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Math Moment: Math & Astronomy


Did you know that math helps us explore outer space, learning more about the vastness of God’s creation–and how perfectly designed earth is for life?

Have you ever tried to count the stars? We can’t possibly count them all, but we can use math to estimate the number of stars. While there are different ways to do this, one way is to estimate the total mass of a galaxy (which in itself takes a lot of math) and then divide that total mass by the average mass of a star (which again takes math to estimate). So how many stars are there? Well, there’s an estimated 100 to 400 billion stars in our galaxy alone, which would then need multiplied by the number of galaxies (currently estimated to be in the trillions). That’s a lot of stars! Notice we just used math to approximate the stars in our galaxy, but we can’t fully count them all!

Yet God calls each star by name–and it’s because of His power that they continue.

He determines the number of the stars; he gives to all of them their names. Psalm 147:4
Lift up your eyes on high and see: who created these? He who brings out their host by number, calling them all by name; by the greatness of his might and because he is strong in power, not one is missing. Isaiah 40:26

Think about how much greater God is than we are! We can’t even count the stars, and He calls them by name and keeps them in their places. He is greater than we can even imagine.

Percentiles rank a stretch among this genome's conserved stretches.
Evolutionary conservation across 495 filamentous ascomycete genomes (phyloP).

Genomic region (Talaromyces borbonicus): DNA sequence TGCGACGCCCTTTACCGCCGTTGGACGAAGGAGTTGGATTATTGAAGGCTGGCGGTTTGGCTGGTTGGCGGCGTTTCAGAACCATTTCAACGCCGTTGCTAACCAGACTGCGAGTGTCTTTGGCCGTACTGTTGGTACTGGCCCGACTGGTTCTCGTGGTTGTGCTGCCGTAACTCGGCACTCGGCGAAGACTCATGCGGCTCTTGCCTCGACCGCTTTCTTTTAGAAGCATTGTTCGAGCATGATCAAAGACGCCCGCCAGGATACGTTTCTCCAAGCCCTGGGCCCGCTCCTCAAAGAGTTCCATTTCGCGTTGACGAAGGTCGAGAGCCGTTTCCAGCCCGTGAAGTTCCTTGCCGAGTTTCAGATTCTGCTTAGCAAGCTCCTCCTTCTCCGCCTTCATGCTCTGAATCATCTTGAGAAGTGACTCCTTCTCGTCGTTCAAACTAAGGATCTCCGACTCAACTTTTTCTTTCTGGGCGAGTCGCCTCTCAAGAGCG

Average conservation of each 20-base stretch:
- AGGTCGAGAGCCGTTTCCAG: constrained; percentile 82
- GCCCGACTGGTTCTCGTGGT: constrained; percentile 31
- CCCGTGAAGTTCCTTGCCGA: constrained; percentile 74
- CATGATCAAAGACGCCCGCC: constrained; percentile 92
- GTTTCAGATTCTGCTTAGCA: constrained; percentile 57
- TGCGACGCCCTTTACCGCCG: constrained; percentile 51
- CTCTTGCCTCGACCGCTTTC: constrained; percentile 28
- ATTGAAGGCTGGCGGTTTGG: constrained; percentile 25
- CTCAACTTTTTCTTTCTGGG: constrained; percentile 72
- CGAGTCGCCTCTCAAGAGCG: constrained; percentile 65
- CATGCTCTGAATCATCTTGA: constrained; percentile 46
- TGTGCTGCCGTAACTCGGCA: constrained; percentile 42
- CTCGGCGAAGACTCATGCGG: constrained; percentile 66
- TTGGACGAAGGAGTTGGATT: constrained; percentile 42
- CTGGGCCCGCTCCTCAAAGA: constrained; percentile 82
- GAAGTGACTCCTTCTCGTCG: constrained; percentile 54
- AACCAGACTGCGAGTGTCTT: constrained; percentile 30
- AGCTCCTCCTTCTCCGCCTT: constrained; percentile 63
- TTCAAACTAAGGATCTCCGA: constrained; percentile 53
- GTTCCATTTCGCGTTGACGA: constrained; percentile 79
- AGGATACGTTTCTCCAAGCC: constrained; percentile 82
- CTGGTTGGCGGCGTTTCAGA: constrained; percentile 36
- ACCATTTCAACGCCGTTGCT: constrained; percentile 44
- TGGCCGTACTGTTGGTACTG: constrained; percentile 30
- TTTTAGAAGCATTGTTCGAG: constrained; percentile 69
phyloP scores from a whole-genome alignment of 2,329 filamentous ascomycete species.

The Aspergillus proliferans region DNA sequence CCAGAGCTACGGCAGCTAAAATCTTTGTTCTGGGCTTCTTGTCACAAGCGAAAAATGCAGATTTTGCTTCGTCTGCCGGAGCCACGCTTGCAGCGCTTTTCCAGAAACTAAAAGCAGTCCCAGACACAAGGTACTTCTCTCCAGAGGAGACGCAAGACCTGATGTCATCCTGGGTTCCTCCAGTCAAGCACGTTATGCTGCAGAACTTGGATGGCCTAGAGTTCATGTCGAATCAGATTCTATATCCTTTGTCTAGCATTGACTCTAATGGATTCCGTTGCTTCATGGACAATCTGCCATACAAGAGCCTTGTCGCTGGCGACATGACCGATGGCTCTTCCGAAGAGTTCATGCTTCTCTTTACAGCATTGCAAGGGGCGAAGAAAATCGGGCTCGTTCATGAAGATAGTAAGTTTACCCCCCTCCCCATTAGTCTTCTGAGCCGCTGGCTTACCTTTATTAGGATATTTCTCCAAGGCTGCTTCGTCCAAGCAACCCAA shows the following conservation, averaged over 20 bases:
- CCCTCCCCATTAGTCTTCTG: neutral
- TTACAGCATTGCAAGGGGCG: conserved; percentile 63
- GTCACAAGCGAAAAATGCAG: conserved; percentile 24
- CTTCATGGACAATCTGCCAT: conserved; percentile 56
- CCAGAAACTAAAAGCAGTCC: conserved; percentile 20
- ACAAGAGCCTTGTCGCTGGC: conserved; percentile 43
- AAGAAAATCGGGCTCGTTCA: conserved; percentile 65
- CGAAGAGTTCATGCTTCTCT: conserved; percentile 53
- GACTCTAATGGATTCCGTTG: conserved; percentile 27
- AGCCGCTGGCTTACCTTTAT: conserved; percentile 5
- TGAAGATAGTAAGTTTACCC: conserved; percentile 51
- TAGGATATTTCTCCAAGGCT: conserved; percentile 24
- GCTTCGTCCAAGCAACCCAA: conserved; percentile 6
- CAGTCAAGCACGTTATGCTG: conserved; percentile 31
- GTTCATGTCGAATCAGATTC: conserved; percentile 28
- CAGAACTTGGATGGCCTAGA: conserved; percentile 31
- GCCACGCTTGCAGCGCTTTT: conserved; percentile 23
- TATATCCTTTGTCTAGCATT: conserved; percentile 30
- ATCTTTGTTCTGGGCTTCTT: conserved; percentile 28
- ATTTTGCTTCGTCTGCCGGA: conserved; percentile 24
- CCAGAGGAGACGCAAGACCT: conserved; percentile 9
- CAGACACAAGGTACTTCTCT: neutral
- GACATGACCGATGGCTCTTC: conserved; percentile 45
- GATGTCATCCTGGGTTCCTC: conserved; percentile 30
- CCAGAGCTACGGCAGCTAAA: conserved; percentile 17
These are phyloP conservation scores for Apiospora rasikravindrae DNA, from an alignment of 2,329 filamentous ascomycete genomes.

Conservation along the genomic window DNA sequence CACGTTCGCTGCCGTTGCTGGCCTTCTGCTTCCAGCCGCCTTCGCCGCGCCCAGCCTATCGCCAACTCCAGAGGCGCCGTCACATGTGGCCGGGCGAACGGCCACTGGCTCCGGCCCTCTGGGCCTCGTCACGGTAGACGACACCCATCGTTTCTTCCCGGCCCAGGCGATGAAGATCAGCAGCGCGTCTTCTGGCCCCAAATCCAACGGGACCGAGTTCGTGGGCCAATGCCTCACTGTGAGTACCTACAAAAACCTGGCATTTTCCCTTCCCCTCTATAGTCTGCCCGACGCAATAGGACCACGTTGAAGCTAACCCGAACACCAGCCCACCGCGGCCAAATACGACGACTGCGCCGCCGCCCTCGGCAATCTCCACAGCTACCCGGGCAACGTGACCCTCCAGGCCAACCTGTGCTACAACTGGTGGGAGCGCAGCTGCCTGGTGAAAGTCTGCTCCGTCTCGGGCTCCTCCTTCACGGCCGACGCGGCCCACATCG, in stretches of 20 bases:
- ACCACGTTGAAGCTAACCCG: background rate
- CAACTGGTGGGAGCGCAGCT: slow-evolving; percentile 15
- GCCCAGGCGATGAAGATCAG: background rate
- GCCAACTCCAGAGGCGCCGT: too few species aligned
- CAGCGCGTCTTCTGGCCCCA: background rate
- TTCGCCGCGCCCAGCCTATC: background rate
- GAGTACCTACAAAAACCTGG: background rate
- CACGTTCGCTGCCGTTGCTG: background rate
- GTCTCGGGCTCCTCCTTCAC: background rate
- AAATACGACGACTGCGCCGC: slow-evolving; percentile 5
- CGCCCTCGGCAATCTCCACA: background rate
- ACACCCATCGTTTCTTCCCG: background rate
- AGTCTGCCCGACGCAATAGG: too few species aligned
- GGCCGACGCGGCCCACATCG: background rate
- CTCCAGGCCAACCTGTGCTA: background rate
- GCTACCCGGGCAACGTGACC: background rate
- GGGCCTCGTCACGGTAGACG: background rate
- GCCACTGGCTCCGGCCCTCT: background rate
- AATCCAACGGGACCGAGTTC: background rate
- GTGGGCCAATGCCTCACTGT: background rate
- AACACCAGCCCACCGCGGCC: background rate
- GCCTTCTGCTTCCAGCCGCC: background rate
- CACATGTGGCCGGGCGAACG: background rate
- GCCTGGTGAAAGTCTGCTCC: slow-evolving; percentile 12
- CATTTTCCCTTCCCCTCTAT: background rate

Have you ever wondered how we know how far it is to the moon, sun, and stars? We can’t just stretch a tape measurer across these distances! Instead, we make the measurements that we can from earth and then use geometry to figure out the distances. When we do, we see that the earth is just the right distance from the sun. If it were closer to the sun, we’d burn up…if further away, we’d freeze.

Now, the earth and the other planets don’t just sit in space; they orbit around the sun in elliptical orbits. How do we know that? Again, men used math! Johannes Kepler used data that had been recorded about Mars to figure out what orbit around the sun would result in those readings. He discovered that planets orbit in ellipses, and that no matter where they are on the ellipse, if you were to go back the same amount of time and look at the resulting area formed between those two locations and the sun, it’d always be the same. So that means God governs creation so consistently that we can mathematically describe how a planet will orbit.

When Kepler shared some of his findings, he paused to praise the Creator.

"Crying out with the royal Psalmist: Great is our Lord and great His virtue and of His wisdom there is no number…To Him be praise, honour, and glory, wourld without end. Amen." [Stephen Hawking, ed. On the Shoulders of Giants: The Great Works of Physics and Astronomy. Philadelphia: Running Press Book Publishers, 2002, pg. 1157.]

Well, I hope that gives you a little glimpse into how math helps us explore outer space and how as we do, we see that truly, the Heavens declare God’s praises.

math history

Discover more about how we use math to explore the heavens–along with lots of other historical and present-day applications of math in Kate’s new Math History Timeline!

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